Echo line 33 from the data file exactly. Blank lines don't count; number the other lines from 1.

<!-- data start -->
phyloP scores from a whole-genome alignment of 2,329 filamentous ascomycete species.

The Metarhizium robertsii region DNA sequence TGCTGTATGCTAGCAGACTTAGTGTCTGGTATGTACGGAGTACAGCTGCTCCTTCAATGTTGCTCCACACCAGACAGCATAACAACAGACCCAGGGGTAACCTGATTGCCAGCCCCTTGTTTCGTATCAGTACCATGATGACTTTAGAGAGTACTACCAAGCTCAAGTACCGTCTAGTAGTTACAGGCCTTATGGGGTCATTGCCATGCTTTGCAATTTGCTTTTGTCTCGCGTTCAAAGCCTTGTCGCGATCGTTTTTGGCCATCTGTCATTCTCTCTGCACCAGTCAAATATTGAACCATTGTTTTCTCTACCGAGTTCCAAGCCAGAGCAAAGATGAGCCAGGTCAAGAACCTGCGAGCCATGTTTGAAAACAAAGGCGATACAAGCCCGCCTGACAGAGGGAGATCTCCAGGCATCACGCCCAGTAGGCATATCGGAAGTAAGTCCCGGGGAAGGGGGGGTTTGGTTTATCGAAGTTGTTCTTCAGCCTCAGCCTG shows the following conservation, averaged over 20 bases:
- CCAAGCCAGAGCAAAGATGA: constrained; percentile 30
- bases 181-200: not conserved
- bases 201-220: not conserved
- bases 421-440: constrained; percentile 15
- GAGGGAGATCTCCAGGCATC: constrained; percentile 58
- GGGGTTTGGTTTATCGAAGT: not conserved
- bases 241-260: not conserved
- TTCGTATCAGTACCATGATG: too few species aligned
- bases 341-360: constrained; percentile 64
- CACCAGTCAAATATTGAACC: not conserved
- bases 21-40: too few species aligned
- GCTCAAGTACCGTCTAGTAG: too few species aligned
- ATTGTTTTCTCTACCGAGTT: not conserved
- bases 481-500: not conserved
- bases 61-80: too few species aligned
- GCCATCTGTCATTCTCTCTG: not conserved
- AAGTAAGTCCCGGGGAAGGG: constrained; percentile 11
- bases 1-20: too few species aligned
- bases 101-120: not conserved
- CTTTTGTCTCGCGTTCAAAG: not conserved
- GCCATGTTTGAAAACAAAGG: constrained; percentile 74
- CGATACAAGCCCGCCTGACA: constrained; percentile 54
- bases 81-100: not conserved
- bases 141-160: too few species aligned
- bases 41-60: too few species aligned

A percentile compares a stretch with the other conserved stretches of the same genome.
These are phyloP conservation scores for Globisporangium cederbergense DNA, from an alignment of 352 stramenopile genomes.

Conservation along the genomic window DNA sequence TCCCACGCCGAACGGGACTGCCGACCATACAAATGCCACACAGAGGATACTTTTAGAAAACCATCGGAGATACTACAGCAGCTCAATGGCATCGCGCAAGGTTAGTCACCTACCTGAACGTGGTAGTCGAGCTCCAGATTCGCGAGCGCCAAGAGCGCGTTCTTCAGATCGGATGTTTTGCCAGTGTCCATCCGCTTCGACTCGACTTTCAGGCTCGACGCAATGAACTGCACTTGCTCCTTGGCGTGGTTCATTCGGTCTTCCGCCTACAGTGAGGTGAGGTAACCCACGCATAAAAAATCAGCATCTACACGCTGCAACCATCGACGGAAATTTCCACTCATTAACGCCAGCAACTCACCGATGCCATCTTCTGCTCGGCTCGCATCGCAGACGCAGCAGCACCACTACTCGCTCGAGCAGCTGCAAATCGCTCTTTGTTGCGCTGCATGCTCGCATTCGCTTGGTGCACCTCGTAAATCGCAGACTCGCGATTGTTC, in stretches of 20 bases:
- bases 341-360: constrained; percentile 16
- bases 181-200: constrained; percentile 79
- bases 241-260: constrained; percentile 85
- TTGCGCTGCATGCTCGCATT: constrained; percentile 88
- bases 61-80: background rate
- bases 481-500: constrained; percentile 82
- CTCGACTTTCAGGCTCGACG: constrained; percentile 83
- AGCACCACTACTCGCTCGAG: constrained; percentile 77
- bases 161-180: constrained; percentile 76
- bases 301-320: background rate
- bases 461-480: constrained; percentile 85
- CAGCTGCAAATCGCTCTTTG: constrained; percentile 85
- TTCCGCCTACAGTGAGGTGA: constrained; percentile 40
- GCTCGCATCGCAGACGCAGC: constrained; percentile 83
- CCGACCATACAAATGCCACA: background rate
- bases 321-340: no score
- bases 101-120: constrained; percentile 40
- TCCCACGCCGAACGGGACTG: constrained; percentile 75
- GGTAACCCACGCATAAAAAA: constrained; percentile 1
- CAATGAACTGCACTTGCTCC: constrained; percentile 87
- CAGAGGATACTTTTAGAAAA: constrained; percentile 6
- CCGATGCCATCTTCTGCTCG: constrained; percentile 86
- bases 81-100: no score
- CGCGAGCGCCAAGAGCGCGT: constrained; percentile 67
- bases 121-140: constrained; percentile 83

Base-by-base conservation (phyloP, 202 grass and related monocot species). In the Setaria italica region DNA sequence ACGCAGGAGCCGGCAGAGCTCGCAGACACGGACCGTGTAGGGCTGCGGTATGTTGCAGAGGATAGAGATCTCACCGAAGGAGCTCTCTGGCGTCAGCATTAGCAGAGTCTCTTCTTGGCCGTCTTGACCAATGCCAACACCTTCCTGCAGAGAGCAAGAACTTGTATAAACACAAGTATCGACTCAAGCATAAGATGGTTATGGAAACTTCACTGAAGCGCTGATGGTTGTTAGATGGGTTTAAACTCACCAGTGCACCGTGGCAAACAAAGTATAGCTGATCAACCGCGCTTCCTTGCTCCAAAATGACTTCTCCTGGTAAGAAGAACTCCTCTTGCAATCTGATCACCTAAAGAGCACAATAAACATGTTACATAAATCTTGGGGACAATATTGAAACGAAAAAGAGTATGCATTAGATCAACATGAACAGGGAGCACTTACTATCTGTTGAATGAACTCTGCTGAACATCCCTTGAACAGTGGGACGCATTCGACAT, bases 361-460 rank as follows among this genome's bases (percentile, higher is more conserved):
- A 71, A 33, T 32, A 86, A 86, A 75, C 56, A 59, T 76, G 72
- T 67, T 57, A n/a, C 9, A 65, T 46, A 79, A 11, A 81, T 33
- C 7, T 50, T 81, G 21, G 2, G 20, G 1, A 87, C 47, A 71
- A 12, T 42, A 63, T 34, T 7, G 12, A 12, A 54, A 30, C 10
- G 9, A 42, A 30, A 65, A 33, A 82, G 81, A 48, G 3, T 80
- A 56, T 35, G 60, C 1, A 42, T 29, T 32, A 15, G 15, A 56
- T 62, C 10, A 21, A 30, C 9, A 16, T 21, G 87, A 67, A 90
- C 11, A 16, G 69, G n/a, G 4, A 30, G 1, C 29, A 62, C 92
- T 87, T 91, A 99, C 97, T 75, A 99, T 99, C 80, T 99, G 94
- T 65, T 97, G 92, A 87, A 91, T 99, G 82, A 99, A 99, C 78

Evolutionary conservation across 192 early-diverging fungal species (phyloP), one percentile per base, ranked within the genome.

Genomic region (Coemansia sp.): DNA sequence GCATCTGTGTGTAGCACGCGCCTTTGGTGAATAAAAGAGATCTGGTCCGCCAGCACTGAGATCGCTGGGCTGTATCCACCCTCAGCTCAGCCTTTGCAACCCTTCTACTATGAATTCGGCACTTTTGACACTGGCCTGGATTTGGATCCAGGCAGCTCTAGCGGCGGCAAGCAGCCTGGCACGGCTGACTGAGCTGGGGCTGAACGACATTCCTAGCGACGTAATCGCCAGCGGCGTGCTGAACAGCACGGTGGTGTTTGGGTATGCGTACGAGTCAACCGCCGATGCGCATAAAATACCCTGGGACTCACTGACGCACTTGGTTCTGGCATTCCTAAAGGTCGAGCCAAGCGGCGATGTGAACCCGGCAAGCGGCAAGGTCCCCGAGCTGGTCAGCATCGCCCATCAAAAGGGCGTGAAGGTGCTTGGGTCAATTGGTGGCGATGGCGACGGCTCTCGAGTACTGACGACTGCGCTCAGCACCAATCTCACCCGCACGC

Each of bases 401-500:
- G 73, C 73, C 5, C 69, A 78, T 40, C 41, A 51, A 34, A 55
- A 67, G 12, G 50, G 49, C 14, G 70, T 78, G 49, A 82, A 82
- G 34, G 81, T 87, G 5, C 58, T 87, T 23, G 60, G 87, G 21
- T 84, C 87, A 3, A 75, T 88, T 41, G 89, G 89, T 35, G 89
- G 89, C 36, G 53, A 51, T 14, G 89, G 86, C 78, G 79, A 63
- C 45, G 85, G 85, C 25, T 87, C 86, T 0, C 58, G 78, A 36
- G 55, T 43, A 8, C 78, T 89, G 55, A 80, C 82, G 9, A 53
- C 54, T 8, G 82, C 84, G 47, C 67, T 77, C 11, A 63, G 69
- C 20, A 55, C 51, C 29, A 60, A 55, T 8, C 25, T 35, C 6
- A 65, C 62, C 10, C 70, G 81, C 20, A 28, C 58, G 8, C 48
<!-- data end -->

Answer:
- bases 241-260: constrained; percentile 85